Guard members share excitement for returning sport

Twirling her blue flag in front of her body, junior winter guard member Claire Boomer listens to the beat of the music. She throws the flag up into the air, looks up and wraps her hand around the flagpole as she catches it. She then runs across the floor to her next position. 

This year, winter guard is an addition to the activities offered here, however, not for the first time. Boomer said the school had a winter guard team the first or second year it was open, but it ended after one year. She said since her freshman year, she and some other members of color guard have been wanting to restart winter guard. Though, she said, until this year, the school didn’t have the resources or the people to do so.

“I know I really wanted it, and a lot of the girls just thought, ‘We can do this. If we have enough people committing to this and we really want it bad enough, we can make it happen,’” Boomer said. “We have the girls who are willing, we have the coach who is very qualified and very good to work with and we have the support of our band program. We thought, ‘We can make it work, so why don’t we?’”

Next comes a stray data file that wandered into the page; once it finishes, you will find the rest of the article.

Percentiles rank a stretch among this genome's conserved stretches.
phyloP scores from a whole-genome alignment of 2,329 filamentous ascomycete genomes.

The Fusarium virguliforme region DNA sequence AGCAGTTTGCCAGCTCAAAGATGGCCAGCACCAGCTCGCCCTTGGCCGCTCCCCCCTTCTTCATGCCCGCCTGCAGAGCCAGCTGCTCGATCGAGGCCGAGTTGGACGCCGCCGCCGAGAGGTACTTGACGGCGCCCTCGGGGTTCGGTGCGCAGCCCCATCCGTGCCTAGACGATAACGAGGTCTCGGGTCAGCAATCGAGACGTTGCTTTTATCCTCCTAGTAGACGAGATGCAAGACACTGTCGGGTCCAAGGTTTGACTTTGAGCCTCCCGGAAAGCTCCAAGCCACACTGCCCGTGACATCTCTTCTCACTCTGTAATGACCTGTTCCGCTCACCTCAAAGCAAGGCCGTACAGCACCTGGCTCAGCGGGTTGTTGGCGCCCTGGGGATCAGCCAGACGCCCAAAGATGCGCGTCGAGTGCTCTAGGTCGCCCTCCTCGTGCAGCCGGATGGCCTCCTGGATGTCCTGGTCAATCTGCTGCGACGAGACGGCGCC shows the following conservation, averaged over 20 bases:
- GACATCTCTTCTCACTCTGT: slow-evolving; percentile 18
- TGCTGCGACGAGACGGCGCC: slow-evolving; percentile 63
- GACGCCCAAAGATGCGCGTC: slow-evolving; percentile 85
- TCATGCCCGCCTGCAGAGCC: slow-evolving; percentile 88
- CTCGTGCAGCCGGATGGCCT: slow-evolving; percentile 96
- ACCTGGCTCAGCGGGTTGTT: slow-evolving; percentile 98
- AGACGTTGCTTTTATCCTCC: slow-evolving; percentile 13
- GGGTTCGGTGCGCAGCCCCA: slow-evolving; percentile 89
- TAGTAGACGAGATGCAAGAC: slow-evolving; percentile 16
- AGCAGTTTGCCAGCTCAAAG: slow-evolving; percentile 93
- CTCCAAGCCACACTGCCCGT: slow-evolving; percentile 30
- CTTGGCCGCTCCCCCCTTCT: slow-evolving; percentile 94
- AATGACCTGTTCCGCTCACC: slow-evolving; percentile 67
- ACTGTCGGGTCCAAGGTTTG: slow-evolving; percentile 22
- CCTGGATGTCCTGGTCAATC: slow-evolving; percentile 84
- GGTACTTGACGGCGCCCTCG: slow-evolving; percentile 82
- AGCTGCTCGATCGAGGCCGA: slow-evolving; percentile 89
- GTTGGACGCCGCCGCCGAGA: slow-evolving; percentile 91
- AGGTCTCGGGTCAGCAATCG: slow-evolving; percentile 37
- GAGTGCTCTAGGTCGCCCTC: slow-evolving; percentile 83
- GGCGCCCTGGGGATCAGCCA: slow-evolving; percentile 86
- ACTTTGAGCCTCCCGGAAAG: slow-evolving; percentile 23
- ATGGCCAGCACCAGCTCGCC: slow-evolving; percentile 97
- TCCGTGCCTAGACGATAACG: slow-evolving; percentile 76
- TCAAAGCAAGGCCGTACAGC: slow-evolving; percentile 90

Winter guard season runs November through April, and the team began competing in Midwest competitions in late January. Freshman winter guard member Courtney Hafner said they practice two or three times a week outside of school, and that the sport includes dancing, twirling rifles, spinning and throwing flags and sabers and learning choreography. While color guard and winter guard have similarities in the equipment they use, Hafner said the main difference between them is that the band is not involved in winter guard.

“Fall guard, or color guard, is the visual aspect of marching band, so all the music is made by the band,” Hafner said. “Winter guard is just the performance where the focus is on the guard members. There is no band, and the music is recorded.”

Another main difference between the two is that winter guard is indoors and is allotted more freedom, Boomer said.Since they are not limited by the drill of marching band season, they are allowed more independence when it comes to movement and choreography. Boomer said her main goal for winter guard is for the team to have fun while creating a program that will last.

“I think we are really just out there to have fun and make something of ourselves,” Boomer said. “We want this to last and we want other people — involved in fall marching band season or not — to come in and have a good time because there is something other than the regular sports you hear about in Southwest to be a part of, and I think that’s a really good goal.”





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